To date, emerging evidence suggests that some school-based programs may improve certain aspects of MHL in secondary school students. A recent systematic review on the effectiveness of 27 school-based MHL programs demonstrates their emerging evidence for knowledge improvement, stigma reduction, and help seeking efficacy enhancement.22 Other recent studies have identified similar positive, but relatively modest, findings in knowledge improvement and stigma reduction.9,32
The Guide43 is a web-based MHL curriculum resource, developed by mental health and education experts, designed for use in junior high and secondary schools, certified by Curriculum Services Canada, a pan-Canadian curriculum standards and evaluation agency, and endorsed by the Canadian Association for School Health. It was developed in recognition of the increasing awareness of the importance of health literacy as a necessary foundation for improving health, extrapolated into the area of youth mental health. The Guide was field tested in numerous schools across Canada and pilot studies of revised versions were conducted in collaboration with the Department of Education and Early Childhood Development, Province of Nova Scotia.44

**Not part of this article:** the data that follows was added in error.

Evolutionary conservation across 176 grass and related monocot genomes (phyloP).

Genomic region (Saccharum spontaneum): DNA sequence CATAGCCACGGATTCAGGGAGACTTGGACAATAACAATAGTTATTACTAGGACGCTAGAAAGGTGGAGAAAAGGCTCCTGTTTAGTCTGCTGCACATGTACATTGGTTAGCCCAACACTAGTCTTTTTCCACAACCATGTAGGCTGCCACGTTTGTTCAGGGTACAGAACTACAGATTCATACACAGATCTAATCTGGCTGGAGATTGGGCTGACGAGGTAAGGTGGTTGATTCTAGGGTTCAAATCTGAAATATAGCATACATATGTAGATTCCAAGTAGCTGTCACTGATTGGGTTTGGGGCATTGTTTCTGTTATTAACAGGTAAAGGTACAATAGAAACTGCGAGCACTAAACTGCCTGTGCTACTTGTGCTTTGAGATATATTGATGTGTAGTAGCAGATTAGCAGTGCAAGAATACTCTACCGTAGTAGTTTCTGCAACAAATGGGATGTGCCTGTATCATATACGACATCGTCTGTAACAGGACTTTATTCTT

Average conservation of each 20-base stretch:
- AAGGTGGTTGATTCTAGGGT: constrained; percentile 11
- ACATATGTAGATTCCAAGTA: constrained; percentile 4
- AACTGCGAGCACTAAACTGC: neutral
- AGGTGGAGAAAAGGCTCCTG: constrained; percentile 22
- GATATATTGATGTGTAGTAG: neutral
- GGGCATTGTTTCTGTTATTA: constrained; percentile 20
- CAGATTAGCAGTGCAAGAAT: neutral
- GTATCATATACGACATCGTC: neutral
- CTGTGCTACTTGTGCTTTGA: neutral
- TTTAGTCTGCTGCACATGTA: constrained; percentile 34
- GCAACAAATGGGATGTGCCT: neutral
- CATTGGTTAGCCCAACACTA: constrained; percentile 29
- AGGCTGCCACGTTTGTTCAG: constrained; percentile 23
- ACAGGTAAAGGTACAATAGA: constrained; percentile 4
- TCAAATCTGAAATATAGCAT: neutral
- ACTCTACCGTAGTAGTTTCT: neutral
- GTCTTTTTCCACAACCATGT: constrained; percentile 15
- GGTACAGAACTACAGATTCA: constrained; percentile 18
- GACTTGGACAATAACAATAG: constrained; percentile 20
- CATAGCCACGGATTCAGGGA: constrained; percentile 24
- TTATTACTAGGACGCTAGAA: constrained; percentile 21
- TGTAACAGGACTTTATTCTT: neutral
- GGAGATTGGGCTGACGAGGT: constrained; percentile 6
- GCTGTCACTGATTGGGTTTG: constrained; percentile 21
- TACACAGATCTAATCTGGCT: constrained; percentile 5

The Guide contains a teacher self-assessment tool, a teacher self-study module, a student evaluation tool, and 6 classroom ready modules. The modules include learning objectives, lesson plans, classroom-based activities, and teaching resources, including, but not limited to, written materials, animated videos, PowerPoint presentations, ready-touse classroom activities, and links to authoritative and trustworthy online mental health resources. The 6 modules are as follows: the stigma of mental illness, understanding mental health and wellness, understanding mental disorders and their treatments, experiences of mental illness, seeking help and finding support, and the importance of positive mental health.